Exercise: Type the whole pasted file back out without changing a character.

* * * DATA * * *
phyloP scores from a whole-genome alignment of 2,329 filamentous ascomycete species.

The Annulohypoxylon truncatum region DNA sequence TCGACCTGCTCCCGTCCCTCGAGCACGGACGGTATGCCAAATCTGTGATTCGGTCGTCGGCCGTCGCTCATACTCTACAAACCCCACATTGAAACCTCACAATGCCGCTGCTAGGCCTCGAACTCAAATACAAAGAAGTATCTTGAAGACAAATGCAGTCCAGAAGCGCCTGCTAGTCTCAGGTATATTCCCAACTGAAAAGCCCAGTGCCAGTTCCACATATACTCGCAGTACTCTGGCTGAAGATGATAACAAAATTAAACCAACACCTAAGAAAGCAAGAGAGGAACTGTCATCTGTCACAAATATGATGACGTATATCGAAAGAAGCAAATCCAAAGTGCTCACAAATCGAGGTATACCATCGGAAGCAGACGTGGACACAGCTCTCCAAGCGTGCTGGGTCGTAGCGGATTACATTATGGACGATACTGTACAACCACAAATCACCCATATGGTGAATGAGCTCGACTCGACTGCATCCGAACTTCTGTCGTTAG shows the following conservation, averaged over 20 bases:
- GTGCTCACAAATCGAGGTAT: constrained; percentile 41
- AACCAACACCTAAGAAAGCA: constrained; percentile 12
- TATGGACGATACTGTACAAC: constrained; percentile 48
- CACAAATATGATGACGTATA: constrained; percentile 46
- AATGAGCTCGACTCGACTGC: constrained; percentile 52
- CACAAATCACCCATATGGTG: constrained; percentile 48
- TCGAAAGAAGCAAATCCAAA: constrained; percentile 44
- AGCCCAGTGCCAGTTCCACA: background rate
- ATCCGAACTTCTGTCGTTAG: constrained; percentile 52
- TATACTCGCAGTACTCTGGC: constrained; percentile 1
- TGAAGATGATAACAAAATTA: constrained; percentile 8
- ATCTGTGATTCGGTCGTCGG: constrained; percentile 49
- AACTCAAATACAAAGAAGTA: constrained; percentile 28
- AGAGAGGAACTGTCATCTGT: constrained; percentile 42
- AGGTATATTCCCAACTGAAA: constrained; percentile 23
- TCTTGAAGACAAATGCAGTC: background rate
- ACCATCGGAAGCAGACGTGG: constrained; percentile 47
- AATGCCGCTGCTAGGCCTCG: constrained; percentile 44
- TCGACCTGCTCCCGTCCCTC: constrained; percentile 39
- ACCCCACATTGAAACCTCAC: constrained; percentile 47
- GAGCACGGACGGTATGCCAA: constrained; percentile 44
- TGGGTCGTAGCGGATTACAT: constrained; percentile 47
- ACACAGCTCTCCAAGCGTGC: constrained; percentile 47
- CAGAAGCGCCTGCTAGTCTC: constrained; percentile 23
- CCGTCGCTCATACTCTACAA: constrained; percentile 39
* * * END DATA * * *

phyloP scores from a whole-genome alignment of 2,329 filamentous ascomycete species.

The Annulohypoxylon truncatum region DNA sequence TCGACCTGCTCCCGTCCCTCGAGCACGGACGGTATGCCAAATCTGTGATTCGGTCGTCGGCCGTCGCTCATACTCTACAAACCCCACATTGAAACCTCACAATGCCGCTGCTAGGCCTCGAACTCAAATACAAAGAAGTATCTTGAAGACAAATGCAGTCCAGAAGCGCCTGCTAGTCTCAGGTATATTCCCAACTGAAAAGCCCAGTGCCAGTTCCACATATACTCGCAGTACTCTGGCTGAAGATGATAACAAAATTAAACCAACACCTAAGAAAGCAAGAGAGGAACTGTCATCTGTCACAAATATGATGACGTATATCGAAAGAAGCAAATCCAAAGTGCTCACAAATCGAGGTATACCATCGGAAGCAGACGTGGACACAGCTCTCCAAGCGTGCTGGGTCGTAGCGGATTACATTATGGACGATACTGTACAACCACAAATCACCCATATGGTGAATGAGCTCGACTCGACTGCATCCGAACTTCTGTCGTTAG shows the following conservation, averaged over 20 bases:
- GTGCTCACAAATCGAGGTAT: constrained; percentile 41
- AACCAACACCTAAGAAAGCA: constrained; percentile 12
- TATGGACGATACTGTACAAC: constrained; percentile 48
- CACAAATATGATGACGTATA: constrained; percentile 46
- AATGAGCTCGACTCGACTGC: constrained; percentile 52
- CACAAATCACCCATATGGTG: constrained; percentile 48
- TCGAAAGAAGCAAATCCAAA: constrained; percentile 44
- AGCCCAGTGCCAGTTCCACA: background rate
- ATCCGAACTTCTGTCGTTAG: constrained; percentile 52
- TATACTCGCAGTACTCTGGC: constrained; percentile 1
- TGAAGATGATAACAAAATTA: constrained; percentile 8
- ATCTGTGATTCGGTCGTCGG: constrained; percentile 49
- AACTCAAATACAAAGAAGTA: constrained; percentile 28
- AGAGAGGAACTGTCATCTGT: constrained; percentile 42
- AGGTATATTCCCAACTGAAA: constrained; percentile 23
- TCTTGAAGACAAATGCAGTC: background rate
- ACCATCGGAAGCAGACGTGG: constrained; percentile 47
- AATGCCGCTGCTAGGCCTCG: constrained; percentile 44
- TCGACCTGCTCCCGTCCCTC: constrained; percentile 39
- ACCCCACATTGAAACCTCAC: constrained; percentile 47
- GAGCACGGACGGTATGCCAA: constrained; percentile 44
- TGGGTCGTAGCGGATTACAT: constrained; percentile 47
- ACACAGCTCTCCAAGCGTGC: constrained; percentile 47
- CAGAAGCGCCTGCTAGTCTC: constrained; percentile 23
- CCGTCGCTCATACTCTACAA: constrained; percentile 39